SOME VISITORS to the Jesus Centre remind me why it is a privilege to work here.
Lisa was one. In her late 20s, like a little bird with a broken wing she came, on an afternoon when a women-only session was running. In fact, no-one had turned up and I was feeling like I was wasting my time, hanging around waiting for regulars to turn up.
Then I spotted her at the window. She was reluctant to come in, but when I offered her the option to talk privately, explaining there was no-one else around, she agreed. I sensed I had to be very patient and gentle (neither are my particular strong points!) if I was going to get her to unfold her story.
Lisa was desperate. She’d been diagnosed with a personality disorder and tried to commit suicide a few weeks earlier. She’d come because she was alone and so hopeless she’d decided to get out of the house before she tried to overdose again. Her voice was quiet, but I could sense her misery.
To Lisa, I probably appeared cool, calm and controlled. In my head, my panicky thoughts were, “I need to phone the emergency mental health team; this woman’s serious; I feel out of my depth!” But I managed to pray, “God, please help me to be gentle and give me the right words to say”.
Lisa unfolded her damaged soul, giving me an insight into what was causing her pain. I sensed God had brought her to the Jesus Centre because he wanted her to know that He loved her, cared about her, knew all about her and wanted to begin the process of healing.
So I took a deep breath and decided to tell her that. I asked her if she believed in God and if she’d like to write Him a letter to tell Him how she was feeling. As she wrote it, I silently prayed that God would help me to know what to say and do next.
Lisa wrote a beautiful and honest letter. She started simply with a cry: “God please help me”. Then she apologised for not living a good life, described the pain she was feeling, the abuse she had suffered – and asked God for help. As I read it out, I hoped she felt what I sensed: God wrapping His arms around her, reassuring her that He had heard her.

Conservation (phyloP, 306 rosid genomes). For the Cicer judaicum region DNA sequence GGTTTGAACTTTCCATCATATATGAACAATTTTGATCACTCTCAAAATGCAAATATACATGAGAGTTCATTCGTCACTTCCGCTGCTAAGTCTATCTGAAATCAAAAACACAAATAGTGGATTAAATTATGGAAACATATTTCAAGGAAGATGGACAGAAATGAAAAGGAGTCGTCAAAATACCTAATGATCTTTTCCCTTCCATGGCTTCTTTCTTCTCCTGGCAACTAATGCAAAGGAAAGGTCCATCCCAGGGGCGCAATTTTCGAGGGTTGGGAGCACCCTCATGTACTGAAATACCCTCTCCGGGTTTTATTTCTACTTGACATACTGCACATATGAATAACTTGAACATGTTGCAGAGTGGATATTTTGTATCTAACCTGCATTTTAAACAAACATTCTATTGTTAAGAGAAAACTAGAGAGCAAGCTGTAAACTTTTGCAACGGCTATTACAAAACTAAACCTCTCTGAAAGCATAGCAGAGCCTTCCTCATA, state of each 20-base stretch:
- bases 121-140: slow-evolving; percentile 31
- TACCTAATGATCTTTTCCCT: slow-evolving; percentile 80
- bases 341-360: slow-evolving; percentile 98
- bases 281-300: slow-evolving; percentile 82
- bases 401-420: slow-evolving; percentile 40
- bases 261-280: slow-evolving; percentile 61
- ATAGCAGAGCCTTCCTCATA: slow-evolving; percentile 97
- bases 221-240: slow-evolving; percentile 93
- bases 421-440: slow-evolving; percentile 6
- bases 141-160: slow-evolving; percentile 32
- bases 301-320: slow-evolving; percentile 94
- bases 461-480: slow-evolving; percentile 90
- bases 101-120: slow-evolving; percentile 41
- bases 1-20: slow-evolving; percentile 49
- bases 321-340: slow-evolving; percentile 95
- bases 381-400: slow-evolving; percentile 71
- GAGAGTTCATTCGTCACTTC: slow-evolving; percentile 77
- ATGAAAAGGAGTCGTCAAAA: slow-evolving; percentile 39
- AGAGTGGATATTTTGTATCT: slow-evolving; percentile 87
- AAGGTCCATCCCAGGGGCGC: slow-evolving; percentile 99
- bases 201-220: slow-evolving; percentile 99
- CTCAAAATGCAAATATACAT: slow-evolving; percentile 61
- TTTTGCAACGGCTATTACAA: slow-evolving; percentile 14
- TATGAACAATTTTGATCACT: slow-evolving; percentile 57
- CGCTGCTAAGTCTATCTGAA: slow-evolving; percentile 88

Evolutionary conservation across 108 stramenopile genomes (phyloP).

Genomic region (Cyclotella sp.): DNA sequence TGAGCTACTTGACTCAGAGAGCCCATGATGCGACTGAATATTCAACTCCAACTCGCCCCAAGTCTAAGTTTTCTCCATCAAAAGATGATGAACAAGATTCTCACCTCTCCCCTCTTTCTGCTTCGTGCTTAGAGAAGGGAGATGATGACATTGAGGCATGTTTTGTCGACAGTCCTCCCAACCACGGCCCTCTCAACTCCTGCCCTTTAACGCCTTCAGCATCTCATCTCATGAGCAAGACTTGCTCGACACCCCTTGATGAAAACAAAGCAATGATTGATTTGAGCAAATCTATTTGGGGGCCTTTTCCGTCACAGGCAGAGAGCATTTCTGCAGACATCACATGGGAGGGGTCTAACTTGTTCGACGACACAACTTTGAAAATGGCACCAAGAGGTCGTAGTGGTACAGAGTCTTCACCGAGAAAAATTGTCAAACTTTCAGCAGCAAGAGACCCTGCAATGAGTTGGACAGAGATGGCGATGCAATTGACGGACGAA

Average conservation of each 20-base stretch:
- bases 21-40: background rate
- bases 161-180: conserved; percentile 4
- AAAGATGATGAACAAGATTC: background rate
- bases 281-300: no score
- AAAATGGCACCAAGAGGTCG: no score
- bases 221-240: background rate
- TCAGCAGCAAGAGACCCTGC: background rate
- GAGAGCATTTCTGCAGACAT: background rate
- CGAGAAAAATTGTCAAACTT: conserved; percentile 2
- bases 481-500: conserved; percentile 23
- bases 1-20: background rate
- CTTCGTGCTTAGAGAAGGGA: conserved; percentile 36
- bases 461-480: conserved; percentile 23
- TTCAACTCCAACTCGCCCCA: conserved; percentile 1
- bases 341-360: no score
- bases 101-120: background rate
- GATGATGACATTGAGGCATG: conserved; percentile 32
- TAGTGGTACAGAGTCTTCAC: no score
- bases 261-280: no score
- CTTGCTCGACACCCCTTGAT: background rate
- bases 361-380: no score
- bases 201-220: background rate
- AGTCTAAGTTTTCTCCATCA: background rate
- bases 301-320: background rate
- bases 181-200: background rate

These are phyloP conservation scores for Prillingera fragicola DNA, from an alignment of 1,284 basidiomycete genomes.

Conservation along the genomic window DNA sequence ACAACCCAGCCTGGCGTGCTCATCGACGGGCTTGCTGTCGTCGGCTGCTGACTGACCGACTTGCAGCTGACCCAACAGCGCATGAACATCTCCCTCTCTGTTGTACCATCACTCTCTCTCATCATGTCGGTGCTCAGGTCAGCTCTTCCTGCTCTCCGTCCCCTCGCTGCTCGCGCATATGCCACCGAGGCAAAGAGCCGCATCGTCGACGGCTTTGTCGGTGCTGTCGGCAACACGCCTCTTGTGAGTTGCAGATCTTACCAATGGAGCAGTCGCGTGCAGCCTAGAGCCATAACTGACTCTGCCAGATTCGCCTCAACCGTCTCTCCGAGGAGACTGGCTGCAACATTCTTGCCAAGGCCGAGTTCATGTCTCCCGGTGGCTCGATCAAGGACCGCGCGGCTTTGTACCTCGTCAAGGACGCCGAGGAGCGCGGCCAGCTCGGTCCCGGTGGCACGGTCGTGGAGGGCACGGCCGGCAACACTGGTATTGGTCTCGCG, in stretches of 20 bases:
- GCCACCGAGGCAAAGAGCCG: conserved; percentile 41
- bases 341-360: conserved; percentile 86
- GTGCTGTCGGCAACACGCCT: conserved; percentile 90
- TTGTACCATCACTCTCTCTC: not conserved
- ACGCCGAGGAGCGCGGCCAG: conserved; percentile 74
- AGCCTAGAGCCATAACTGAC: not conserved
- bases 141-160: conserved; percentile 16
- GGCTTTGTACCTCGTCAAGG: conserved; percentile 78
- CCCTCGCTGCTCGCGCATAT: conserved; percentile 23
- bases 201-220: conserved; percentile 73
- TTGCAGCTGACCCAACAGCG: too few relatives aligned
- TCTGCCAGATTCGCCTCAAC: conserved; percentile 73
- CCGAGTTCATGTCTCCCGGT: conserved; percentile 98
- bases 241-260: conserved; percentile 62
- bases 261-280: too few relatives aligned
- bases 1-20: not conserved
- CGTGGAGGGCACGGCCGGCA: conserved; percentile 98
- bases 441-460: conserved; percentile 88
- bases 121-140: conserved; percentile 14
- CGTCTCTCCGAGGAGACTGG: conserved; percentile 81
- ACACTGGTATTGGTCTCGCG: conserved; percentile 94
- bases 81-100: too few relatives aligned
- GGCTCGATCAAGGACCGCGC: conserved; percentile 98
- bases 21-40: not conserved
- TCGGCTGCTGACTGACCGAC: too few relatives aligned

She started simply with a cry: “God please help me”.
I didn’t promise Lisa a quick fix or a magic wand to wave, to take away what happened. What happened to Lisa, happened. It was wrong, and it caused such pain, mentally and emotionally, that Lisa had developed a personality disorder to separate the adult from her abused child. None of that was going to change overnight – but I told Lisa that I believed God could heal the memories and the scars they left.
Lisa was visibly more relaxed and said she felt peaceful. Having assured me that she no longer felt suicidal, she flew away – with an invitation to return any time she needed to talk or pray again.
After she’d gone I sat for a few moments and thanked God for her, and the opportunity He’d given me to be there for her. Often in the Jesus Centre I can feel overwhelmed by people’s need, demands and suffering.
But that afternoon God had come down to earth. He’d begun to heal a broken wing. And that made all the difference.
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